NEWS & ANALYSIS

Morning Security Brief: Bombing in Nigeria, Overseas Facilities Security Risks, and Malaysian Flight 370 Update

A bomb killed 21 people in Nigeria's capital yesterday in the latest burst of violence in the region. A GAO report found that State Department overseas facilities have security gaps. And a group of experts has redefined the search area for missing flight MA370.

Morning Security Brief: Protests in Ukraine Turn Violent, Report on Kenyan Mall Attack, FireEye Finds G20 Summit Hack, and More

Violent clashes between protesters and riot police in Ukraine's capital; the NYPD releases a report showing how easy it would be for an attack like the one on the mall in Nairobi, Kenya to occur in the United States; FireEye uncovers a hack on the computers of European officials that occurred ahead of this year's G20 summit; and more.

Watching for Biological Threats

Assessing progress in how the national biosurveillance program is performing.

Morning Security Brief: Negotiations Continue on Syria, Legislation Thwarted by Leaks, Cargo Truck Safety Questioned, and More

Secretary of State John Kerry rejects Syrian President Bashar al-Assad’s proposed timetable for turning over chemical weapons. Lawmakers say that cybersecurity legislation has been slowed by the Snowden leaks. Incidents involving cargo trucks that leak flammable liquid are not tracked by the government.

Morning Security Brief: Diplomatic Security, TSA Adds Banned Items Feature to Mobile App, iOS Security, And More

An independent panel recommends that the State Department make diplomatic security a higher priority, the TSA adds a search capability to its mobile app for passengers to search banned items, Apple iOS gets a new access control patent, and more.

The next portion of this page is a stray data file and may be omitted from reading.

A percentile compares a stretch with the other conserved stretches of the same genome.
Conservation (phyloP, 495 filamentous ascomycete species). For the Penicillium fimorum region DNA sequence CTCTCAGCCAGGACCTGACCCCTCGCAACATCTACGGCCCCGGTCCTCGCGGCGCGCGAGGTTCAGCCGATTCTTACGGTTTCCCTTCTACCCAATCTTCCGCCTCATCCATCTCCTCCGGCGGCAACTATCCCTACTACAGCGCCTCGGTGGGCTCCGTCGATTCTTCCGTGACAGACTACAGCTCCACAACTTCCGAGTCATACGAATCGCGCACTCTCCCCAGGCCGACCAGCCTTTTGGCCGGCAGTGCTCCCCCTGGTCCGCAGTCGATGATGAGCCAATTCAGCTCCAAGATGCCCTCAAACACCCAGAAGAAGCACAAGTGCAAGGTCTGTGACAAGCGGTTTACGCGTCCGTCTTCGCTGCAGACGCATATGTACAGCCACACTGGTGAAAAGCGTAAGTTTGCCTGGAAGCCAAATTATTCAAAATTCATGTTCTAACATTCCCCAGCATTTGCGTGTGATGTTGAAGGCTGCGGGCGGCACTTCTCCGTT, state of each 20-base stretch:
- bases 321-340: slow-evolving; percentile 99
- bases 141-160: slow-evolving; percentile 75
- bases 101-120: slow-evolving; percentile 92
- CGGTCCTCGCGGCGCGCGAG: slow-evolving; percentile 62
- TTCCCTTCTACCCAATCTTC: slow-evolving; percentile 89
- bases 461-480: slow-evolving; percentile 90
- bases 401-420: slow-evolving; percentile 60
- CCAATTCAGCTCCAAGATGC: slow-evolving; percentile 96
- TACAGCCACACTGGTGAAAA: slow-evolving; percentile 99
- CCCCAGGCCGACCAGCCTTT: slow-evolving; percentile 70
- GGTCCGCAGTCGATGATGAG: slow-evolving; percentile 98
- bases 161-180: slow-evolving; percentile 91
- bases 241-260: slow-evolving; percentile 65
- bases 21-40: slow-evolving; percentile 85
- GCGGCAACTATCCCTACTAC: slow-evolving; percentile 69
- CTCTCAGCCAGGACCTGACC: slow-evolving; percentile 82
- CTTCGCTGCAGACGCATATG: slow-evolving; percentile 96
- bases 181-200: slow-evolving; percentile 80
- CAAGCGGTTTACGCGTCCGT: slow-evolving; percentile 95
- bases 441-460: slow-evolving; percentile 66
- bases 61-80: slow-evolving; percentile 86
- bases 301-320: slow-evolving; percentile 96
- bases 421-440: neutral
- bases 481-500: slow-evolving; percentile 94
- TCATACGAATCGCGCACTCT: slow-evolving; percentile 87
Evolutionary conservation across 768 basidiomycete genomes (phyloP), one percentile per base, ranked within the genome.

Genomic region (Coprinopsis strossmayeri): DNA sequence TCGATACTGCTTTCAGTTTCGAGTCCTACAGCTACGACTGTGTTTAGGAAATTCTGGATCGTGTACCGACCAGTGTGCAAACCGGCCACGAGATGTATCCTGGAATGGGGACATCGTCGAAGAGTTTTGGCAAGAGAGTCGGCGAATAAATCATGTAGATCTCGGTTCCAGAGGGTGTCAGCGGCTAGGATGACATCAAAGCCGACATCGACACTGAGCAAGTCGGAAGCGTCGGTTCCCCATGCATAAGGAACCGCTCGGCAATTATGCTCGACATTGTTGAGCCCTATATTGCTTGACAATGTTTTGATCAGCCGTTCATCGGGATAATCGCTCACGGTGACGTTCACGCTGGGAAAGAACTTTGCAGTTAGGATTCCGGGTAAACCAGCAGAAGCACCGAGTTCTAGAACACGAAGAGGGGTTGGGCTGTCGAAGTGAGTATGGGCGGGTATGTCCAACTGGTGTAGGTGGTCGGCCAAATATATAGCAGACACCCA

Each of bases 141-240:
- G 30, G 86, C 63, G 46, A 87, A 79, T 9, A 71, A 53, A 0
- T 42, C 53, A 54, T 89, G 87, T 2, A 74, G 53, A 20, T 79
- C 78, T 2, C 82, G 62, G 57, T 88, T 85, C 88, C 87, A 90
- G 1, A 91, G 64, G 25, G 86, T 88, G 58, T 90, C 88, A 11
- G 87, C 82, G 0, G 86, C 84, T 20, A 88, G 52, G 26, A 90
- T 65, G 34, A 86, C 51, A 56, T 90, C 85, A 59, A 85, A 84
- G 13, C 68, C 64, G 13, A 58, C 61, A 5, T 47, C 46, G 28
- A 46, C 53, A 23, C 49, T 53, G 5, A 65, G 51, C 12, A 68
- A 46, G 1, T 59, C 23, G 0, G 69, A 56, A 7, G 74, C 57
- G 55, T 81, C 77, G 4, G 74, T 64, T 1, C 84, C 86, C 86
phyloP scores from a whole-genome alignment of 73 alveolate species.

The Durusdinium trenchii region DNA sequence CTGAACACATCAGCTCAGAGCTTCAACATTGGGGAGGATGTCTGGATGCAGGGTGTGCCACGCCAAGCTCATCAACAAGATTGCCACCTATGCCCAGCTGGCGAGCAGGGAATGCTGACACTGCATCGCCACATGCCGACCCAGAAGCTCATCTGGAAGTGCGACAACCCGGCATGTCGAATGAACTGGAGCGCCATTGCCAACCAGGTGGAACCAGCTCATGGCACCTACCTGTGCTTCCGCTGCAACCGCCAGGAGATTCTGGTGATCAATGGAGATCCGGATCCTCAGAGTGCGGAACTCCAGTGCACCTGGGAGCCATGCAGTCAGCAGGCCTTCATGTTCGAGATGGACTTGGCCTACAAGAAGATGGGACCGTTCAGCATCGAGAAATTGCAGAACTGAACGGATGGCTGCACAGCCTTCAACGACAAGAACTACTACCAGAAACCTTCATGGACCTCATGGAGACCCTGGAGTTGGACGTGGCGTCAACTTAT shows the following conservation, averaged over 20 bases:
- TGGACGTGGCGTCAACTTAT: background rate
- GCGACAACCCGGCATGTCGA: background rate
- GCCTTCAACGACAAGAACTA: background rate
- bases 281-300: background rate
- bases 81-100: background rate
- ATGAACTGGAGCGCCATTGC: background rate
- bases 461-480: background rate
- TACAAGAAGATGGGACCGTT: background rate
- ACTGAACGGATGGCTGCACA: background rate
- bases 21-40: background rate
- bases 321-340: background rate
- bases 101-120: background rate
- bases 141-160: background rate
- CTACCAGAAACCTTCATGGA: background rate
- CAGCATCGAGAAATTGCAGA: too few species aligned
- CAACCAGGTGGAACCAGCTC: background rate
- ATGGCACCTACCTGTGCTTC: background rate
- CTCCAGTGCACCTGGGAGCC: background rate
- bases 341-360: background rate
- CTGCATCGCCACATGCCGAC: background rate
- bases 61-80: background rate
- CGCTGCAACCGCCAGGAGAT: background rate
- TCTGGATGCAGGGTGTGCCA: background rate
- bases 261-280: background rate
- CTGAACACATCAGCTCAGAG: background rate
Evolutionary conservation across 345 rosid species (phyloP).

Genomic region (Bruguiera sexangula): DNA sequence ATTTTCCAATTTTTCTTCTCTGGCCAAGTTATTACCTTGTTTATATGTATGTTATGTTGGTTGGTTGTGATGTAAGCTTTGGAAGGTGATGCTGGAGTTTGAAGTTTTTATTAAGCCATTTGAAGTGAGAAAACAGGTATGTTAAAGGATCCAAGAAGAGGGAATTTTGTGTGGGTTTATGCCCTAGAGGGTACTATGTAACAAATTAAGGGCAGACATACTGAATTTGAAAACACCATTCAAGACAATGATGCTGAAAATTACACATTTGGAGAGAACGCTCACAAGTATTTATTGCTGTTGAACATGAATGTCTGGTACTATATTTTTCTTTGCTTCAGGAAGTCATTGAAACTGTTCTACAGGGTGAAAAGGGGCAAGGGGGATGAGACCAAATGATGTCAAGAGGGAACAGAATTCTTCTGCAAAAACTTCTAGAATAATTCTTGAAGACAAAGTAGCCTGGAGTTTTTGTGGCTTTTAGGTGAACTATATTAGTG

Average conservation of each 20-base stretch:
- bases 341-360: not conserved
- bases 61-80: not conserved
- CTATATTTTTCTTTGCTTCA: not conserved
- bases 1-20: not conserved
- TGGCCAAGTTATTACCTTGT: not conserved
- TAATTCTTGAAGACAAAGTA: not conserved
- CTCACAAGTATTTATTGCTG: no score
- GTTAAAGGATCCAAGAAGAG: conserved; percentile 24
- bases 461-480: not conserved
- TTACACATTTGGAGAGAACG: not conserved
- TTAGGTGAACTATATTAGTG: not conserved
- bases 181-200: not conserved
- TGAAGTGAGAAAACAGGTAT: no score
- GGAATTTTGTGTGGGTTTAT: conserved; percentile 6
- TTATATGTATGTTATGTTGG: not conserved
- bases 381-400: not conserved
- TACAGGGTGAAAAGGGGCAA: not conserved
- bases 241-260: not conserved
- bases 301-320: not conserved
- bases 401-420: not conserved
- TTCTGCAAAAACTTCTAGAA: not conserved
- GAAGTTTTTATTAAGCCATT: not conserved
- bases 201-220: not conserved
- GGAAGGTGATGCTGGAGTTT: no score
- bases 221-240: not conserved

Morning Security Brief: British Rejects Military Move in Syria, Al Qaeda's role in Syria, So-Called U.S. "Black Budget" Leaked

British parliament votes to reject the use of military force in Syria; a CNN.com opinion piece outlines how an al Qaeda affiliate is aiding the opposition forces in Syria; and Snowden leaks the so-called U.S. "black budget" with details about spy-agency spending.

Morning Security Brief: U.S. Border Patrol Improves Training, Syrian Hackers Attack NYT, and More

The GAO reports that the CBP has improved officer training and management. The New York Times and Twitter were hacked by the Syrian Electronic Army. Plus India captures key terrorist.

Morning Security Brief: Dozens killed in Nigeria at Mosque, Increased Security at Manning Trial, IT Security Spending, And More

Forty-four people were gunned down in Nigeria while praying at a mosque; security is tightened at the trial of Army private Bradley Manning after a video from the courtroom surfaces online; analyst firm Canalys predicts global IT security spending to grow to $30.1 billion by 2017; and more.

Morning Security Brief: "Stop and Frisk" Ruling, Surveillance Controversy Continues, Drug Crime Sentencing Examined, and More

"Stop and frisk" ruled unconstitutional; Critics say President Obama’s handling of the NSA surveillance scandal is insufficient; Attorney General Eric Holder has announced that low-level drug crimes will carry less severe penalties; most embassies in the Middle East reopen after terrorism scare; and more.

A Look at the Threat of Terrorists Using Liquid Explosives to Saturate Clothes for Stealthier Attacks

U.S. intelligence sources say terrorists in the Middle East and Africa are using a new "ingenious" process to create hard-to-detect liquid explosives.
 




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